How Drug Dealers Get Rich

Have you ever wondered about the finances of drug dealers? I never gave it much thought myself until I read a news story about a guy in a small town in Mexico whose house was raided by the Mexican National Police. As it turns out, the cops found over ten million US dollars stacked in one of the spare bedrooms!

What! That definitely got me thinking…

First of all, it helps to have a product that people will kill for; although, usually, that is not in the literal sense and more like the I-Pad or something like it. But, still, the demand for their product requires little in the way of marketing which is good because I doubt the major television networks would sell them air time...I think...

I used to think that a product, regardless of the quality, would sell in direct proportion to the effectiveness of the marketing behind it. Drugs forced me to rethink my thinking in this regard but drugs are unique and a large part of the success of the I-Pad and other Apple products is the brilliant marketing behind all of them.

So I had to give it some real thought—why are drugs about the only product that does not need marketing? Take someone who doesn’t use drugs one day and, one year later is a stone cold addict who has lost his job, his family, and his self-respect to...oh, I don’t know…let's just pick some drug to use as an example, alcohol, let's say.

Wait a minute, I thought, alcohol is heavily marketed as is the single most favorite drug of choice in the world—sugar! I quickly realized that sugar and alcohol would sell even if there was not a dollar spent on marketing; the marketing that is directed to selling those two products is largely to establish differentiation in the mind of the consumer: Coors versus Bud, Coke versus Pepsi.

Drug dealers who sell illegal drugs are forced to work differently than those who are selling legal drugs. That is why drug dealers often resort to murder to eliminate the competition. Murder is actually quite bad for business and drug dealers could afford to outspend either Coke or Pepsi in marketing dollars if only they were allowed to do so; but they are not and so take the other options that are available to them to gain market share.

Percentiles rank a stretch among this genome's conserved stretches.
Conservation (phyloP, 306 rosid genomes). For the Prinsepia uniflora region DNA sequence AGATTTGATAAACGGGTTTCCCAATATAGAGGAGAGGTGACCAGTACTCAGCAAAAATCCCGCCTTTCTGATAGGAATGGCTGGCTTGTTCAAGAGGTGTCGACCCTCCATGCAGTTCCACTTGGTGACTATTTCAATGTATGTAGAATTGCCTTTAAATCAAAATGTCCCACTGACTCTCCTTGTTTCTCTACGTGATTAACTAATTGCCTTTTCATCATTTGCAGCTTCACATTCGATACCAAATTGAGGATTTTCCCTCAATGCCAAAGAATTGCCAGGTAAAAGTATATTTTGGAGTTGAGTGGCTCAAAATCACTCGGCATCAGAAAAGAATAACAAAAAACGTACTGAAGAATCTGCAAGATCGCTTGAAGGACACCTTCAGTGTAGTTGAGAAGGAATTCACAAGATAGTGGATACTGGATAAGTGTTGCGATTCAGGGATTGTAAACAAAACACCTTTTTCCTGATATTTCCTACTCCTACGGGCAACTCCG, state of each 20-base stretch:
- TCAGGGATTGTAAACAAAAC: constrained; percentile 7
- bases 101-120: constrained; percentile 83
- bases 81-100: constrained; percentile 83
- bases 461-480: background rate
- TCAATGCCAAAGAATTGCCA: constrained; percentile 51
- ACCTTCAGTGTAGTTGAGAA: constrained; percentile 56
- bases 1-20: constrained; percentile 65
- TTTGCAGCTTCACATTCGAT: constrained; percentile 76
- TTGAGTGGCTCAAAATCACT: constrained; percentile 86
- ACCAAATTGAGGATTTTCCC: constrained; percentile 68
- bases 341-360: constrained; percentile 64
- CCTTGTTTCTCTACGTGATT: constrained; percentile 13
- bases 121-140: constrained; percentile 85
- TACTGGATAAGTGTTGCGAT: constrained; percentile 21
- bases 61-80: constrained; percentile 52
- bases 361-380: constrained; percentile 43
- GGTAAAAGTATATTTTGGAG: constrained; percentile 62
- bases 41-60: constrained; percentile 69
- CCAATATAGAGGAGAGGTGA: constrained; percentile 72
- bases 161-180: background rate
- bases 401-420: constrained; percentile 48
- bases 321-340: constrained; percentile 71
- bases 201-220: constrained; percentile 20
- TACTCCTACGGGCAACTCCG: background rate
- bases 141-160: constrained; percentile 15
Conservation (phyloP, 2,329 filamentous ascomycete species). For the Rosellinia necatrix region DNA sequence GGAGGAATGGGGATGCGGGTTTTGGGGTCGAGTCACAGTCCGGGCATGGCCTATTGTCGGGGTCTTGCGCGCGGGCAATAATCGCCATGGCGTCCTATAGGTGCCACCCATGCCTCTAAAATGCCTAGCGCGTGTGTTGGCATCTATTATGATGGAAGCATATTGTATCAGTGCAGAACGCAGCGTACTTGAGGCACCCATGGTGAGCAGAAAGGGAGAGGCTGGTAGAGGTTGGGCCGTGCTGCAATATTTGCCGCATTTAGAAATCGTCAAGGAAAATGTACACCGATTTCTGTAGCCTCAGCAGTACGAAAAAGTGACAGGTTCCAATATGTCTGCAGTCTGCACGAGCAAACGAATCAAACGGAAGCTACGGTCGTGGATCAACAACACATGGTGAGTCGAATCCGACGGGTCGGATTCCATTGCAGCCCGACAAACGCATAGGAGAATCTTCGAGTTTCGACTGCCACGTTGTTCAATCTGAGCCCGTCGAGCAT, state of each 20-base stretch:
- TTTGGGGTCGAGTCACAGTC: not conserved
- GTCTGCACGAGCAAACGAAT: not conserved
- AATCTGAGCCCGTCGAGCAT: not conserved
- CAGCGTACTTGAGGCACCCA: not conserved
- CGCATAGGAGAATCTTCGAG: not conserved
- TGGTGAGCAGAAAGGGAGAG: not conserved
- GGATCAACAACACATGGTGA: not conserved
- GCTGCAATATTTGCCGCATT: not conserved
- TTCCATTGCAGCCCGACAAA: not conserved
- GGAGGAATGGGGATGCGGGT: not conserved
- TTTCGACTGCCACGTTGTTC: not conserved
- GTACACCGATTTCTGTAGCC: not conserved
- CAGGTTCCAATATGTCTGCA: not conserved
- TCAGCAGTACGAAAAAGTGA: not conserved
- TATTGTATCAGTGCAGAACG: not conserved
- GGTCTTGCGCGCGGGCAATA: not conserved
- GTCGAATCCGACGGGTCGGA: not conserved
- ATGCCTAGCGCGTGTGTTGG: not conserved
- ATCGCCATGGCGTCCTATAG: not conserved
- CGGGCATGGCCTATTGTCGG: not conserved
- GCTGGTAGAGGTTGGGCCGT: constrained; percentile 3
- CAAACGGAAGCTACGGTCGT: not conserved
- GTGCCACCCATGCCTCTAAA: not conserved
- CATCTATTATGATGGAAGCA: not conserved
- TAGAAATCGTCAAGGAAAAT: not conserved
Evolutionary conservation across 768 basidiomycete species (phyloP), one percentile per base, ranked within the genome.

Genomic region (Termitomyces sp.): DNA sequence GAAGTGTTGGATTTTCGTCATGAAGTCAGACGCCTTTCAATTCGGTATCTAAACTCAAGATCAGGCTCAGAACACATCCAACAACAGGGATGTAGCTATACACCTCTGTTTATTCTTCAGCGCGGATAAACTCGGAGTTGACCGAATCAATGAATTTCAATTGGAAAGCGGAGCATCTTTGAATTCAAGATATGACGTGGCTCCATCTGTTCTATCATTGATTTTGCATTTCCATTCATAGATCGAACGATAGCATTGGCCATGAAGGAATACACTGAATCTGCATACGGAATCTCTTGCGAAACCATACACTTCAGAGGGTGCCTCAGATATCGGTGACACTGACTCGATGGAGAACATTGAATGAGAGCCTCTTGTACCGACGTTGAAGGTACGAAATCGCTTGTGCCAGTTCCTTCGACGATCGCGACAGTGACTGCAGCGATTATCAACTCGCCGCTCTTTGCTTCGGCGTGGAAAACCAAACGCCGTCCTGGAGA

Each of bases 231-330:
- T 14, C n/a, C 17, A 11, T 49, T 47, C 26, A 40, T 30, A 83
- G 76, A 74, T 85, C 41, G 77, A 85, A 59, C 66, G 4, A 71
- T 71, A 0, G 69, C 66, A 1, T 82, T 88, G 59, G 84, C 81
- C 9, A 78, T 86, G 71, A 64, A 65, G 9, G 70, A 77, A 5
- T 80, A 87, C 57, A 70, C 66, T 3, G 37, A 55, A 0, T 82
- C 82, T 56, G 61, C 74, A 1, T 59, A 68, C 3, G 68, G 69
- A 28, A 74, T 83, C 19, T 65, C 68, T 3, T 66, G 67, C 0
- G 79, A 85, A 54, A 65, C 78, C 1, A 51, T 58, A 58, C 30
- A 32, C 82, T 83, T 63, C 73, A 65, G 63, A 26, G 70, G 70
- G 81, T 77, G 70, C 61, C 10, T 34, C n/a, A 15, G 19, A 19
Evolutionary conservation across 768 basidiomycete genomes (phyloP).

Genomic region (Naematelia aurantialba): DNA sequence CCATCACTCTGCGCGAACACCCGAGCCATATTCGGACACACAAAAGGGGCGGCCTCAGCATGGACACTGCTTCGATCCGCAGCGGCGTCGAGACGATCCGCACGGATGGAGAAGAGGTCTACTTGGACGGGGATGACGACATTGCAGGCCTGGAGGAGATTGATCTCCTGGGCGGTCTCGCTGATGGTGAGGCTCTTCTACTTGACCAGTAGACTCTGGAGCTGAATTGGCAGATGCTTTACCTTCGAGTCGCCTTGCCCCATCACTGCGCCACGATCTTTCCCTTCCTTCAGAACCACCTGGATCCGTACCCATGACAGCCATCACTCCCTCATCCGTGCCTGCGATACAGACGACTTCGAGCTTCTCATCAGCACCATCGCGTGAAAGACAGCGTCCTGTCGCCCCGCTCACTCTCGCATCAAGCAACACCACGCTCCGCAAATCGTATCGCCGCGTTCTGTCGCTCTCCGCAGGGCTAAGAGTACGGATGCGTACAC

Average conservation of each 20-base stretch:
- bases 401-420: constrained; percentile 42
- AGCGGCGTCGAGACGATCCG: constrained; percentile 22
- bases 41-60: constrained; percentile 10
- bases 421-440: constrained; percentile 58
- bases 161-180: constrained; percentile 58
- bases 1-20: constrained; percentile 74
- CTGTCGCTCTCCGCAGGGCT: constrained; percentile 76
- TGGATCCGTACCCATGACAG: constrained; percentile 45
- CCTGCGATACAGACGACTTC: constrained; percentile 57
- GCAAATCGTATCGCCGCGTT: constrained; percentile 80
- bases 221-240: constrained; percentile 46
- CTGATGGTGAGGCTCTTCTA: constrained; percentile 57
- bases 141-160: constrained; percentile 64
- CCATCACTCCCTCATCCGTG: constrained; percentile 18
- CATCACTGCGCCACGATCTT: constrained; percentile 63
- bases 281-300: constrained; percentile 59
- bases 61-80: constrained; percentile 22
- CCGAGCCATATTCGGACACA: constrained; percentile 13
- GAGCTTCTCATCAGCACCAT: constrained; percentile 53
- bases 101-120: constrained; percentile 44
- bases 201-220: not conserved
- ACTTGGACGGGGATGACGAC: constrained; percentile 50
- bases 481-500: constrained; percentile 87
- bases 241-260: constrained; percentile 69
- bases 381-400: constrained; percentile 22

Another way that a business or person with a product to sell will gain market share is by selling for less than the competition. Drug dealers obviate the need to do this by controlling the distribution in a larger area and they gain that control, largely, by imposing drastic price control measures—again, their basic business model is to kill competitors.

But, ultimately, drug profits are based on the Coke Machine Model. The CMM is simply lots of distribution points—to make the drug readily available. The cops bust a large number of street level pushers—the jails are filled to clogging the system with them—but as a percentage of the total amount of street level distributors out there, I would have to think the number is small. And, besides, drug dealers have little problem replacing those distributors that do get apprehended.

Buyers and sellers are both easy to come by in the drug world—legal or illegal.

If you have a product to sell, the fundamental lesson to learn from the drug gangs is this: the more distributors you have, the better. That is why product manufacturers want so badly to get their product into Wal-Mart—lots of distribution points.

But if you are not selling drugs and can’t get into Wal-Mart, what are your alternatives? Get a large number of distributors and make them your best customers: Almost every knucklehead selling drugs on the street is an addict.

Click on the link below for more on this subject:

HOW DRUG DEALERS GET RICH: And How You Can, Too - Without Getting Tortured, Murdered, or Jailed!